I am looking on info for lashing valves on a solid roller cam for my LS-7.I heard that solid lifter motors are lashed with the motor off.Also looking if there is a certain sequence to lashing the valves.
Get yourself a timing tape (Summit, JEGS) for the correct width of your harmonic damper. Clean the damper and put it on carefully. With the motor warm but not too hot to work on adjust your valves by the cam manufacturers specifications. Start on TDC of number one cylinder and adjust the valves; turning the engine by the dampers crankshaft bolt 90 degrees at a time in a clockwise fashion. Adjust by the engines firing order (i.e. 1,8,4,3,6,5,7,2) every 90 degrees of crankshaft rotation. Works for me!
65 Vette B&M Blown, Richmond 5-speed
68 Malibu B&M Blown, Turbo 350 10" converter
Mr SS there is a sequence but your solid roller may have curves like Busty Hart, and it may not work. Some fellas simply watch for the adjacent valve to open and then adjust assuming the lifter is on the base circle. I use the 4 stop method. 4 valves adjusted at TDC, 90 ,BDC, 90. The only thing I have to tweak is the use of the starter to position and DZ just mentioned that with manual trans you can move the car in gear and get it much closer. That'll be a world of help.
So I don;t want to post the sequence , beacuse it may not work for you. I called Crane, my cam manufacturer, and for my mild LS6 type cam, the sequence in the factory shop manual works mint. Call your cam manufacturer.
Also, here's a tip I got fom a fellow member at TC, if you;re using rollers and polylocks ( which I strongly recommend ), you'll lose a few thou when you snug up the locking set screw. So I;ve gotten into the habit of getting close ( even a freckle tight ), locking and then finishing by retorquing the nut. It's only 1/2 thou but, hey, that's a big deal in these matters!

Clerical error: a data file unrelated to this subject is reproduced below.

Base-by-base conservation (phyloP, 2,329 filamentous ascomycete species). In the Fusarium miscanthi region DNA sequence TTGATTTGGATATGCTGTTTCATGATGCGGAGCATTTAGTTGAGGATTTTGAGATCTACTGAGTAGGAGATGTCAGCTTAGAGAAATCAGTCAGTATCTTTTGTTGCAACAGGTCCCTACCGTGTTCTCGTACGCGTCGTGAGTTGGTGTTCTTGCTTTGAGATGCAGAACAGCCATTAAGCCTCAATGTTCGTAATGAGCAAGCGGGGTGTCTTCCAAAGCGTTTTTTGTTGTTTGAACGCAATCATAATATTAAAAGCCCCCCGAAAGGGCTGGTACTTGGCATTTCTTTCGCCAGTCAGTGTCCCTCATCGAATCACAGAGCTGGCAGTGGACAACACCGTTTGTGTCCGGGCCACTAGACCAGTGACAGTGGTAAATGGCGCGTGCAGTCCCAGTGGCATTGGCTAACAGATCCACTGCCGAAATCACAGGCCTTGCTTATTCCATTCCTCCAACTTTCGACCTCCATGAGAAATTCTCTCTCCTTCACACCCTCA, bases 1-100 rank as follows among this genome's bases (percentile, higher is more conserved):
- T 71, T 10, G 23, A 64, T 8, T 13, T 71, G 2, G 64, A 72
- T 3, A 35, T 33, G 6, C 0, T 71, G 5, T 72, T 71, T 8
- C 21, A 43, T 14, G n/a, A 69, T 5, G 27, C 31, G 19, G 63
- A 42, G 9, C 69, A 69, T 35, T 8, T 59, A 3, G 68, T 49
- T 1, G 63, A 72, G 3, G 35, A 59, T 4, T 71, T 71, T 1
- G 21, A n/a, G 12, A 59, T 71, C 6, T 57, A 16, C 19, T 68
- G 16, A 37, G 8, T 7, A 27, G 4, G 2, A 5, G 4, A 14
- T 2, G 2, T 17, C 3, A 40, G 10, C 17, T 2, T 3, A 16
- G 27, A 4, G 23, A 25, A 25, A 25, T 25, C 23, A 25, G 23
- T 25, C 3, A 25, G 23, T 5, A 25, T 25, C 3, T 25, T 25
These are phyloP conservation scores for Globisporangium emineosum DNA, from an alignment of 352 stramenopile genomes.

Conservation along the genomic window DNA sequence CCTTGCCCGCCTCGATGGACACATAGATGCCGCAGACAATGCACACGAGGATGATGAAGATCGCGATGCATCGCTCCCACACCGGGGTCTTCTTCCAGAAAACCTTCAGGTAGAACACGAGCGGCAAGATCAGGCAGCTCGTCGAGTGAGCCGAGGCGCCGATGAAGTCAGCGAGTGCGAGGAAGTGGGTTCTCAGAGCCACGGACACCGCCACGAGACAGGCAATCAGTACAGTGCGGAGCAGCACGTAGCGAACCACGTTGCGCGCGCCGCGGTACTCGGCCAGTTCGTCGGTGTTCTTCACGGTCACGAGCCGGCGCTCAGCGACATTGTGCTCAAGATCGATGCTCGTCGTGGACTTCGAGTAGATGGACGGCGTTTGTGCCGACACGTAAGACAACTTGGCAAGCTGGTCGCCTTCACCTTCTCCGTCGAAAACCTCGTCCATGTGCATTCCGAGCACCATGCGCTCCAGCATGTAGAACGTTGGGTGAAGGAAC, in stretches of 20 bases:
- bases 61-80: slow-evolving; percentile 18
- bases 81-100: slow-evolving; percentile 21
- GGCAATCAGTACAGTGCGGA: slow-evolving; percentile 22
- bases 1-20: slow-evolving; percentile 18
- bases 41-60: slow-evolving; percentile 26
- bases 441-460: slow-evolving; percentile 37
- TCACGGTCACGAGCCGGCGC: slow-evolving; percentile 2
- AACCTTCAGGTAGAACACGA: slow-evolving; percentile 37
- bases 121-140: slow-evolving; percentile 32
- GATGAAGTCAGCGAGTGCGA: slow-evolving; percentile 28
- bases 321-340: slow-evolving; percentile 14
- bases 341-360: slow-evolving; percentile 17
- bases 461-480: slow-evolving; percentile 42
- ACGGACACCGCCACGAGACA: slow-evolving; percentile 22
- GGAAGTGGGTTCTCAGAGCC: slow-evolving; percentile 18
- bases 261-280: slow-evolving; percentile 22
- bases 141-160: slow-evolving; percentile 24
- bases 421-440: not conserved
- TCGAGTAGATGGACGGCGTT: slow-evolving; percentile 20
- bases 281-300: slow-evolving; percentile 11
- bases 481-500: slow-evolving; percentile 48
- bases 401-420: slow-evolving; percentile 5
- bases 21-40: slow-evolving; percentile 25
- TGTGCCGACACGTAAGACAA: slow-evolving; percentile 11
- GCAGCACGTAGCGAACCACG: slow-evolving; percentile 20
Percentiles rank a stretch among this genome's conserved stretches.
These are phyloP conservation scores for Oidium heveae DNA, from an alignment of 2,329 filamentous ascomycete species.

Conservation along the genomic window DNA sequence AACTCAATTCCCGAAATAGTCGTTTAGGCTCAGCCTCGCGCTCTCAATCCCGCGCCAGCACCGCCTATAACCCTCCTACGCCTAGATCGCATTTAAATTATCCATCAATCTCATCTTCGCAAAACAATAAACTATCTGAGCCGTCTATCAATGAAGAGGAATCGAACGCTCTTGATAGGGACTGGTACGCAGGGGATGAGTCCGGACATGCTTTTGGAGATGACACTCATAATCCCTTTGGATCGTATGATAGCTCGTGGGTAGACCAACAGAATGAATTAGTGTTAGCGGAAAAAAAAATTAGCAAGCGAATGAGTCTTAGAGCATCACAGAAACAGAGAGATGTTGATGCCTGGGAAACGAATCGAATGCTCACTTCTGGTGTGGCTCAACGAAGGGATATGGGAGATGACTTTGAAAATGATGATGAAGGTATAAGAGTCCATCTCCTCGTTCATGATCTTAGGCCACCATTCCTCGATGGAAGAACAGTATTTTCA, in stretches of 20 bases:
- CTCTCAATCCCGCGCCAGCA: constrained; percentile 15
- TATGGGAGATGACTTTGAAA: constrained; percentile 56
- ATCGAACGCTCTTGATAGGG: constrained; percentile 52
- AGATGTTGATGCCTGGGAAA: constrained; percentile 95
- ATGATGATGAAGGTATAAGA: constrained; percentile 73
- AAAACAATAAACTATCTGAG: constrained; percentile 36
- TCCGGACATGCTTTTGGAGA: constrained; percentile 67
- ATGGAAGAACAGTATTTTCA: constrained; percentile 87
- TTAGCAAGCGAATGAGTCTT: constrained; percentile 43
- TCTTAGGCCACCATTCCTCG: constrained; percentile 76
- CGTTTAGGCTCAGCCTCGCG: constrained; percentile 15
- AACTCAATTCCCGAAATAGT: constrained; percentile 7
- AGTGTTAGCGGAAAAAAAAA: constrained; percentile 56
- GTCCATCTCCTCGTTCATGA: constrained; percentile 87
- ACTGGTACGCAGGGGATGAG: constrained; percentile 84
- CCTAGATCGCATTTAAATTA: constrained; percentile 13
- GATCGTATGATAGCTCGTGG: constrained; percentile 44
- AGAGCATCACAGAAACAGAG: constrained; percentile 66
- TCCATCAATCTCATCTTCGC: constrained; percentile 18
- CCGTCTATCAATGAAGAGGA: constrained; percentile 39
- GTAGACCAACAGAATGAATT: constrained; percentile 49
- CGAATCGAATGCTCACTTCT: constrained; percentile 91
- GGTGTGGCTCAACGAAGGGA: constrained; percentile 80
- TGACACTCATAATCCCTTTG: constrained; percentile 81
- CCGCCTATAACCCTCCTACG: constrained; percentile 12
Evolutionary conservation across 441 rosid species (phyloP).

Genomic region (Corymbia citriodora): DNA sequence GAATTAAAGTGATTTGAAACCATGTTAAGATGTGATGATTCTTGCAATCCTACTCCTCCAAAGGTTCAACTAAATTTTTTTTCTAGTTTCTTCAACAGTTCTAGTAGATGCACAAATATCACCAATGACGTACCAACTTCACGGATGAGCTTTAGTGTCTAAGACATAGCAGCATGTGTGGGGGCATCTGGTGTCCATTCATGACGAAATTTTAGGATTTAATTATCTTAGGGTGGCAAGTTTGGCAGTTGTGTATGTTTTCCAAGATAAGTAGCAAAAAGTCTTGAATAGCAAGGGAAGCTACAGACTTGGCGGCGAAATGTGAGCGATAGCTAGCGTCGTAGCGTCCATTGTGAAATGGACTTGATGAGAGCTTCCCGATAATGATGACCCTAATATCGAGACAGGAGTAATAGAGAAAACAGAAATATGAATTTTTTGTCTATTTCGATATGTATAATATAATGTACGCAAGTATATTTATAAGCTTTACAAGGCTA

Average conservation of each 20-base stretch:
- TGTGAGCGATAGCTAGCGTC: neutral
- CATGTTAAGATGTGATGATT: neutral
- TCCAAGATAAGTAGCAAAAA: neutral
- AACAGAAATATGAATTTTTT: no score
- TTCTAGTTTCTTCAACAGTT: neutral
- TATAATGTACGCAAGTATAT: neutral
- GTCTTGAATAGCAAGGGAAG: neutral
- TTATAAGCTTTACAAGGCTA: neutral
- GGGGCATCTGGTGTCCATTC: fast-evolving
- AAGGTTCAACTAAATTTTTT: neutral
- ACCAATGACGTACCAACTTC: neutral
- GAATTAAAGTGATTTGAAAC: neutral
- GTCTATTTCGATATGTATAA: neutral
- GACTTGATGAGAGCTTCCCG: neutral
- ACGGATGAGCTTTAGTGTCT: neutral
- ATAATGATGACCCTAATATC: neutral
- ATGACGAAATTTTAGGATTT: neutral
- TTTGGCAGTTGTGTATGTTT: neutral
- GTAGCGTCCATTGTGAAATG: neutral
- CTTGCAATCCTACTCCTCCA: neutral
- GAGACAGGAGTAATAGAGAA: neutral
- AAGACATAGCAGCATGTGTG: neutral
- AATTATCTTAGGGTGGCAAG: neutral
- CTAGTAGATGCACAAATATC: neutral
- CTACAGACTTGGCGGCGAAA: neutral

If you search on this site, you'll find the factory sequence, I posted it, but I'm at work so... but check with your cam manufacturer, big cams got wild curvaceous lobes and you can't use that method.
BTW, it took me ( lunkhead ) a few tries to get the "feel" of the adjustment right. 1 thou is not much.
[This message has been edited by Gene Chas (edited 02-21-2000).]
Any automotive cam sets the same way, as defined by Comp Cams, hydraulic, solid, hydraulic roller or full solid roller.
Their method is as follows:
Do one cylinder's valve pair at a time,
Rotate the engine until the exhaust valve for the cylinder you are doing just starts to open, set that cyl's intake valve,
Continue to rotate the engine and the exhaust valve will open and close, the intake will open and just as it closes, set the exhaust valve for that cylinder.
Move on to the next cylinder's valve pair.
This method is the only method that gets every lobe on its base circle dead center, no matter the kind or grind of the cam.
Works on any type of cam, can be done for routine valve adjust maintenance or when the enigne is being built so the valve covers can be bolted up and not removed after the engine is put into dervice. Done right, there is no need to readjust them on hydraulic and hydraulic roller cam engines.
Ignition man's procedure is dead on, the only way to be certain you are on the bottom of the lobe. If you want to save some turning though, the way I do it is to start with # 1, turn until the exhaust just starts to open, then adjust #1 intake. Then, instead of turning round and round until #1 intake opens and closes, I just turn the motor 1/4 turn...this puts you in the proper position to do the next intake valve in the firing order which would be #8...another 1/4 turn and you do #4 etc through the entire firing order. Then start all over with the #1 exhaust valve and go through the firing order again...doing all the exhaust. This way you only do a total of 4 complete revolutions of the motor. Much less wear and tear on the arm. As far as getting the feel of the adjustment goes, they do make special feeler gauge sets that are stepped. If for instance, you need to adjust the valve to .026" you use the gauge that is .025 on the end and steps up to .027 then you just tighten the valve until you can just get the feeler gauge in but not past the step. These are called go no-go gauges and are designed for doing valve adjustment. Most good auto parts stores should have them.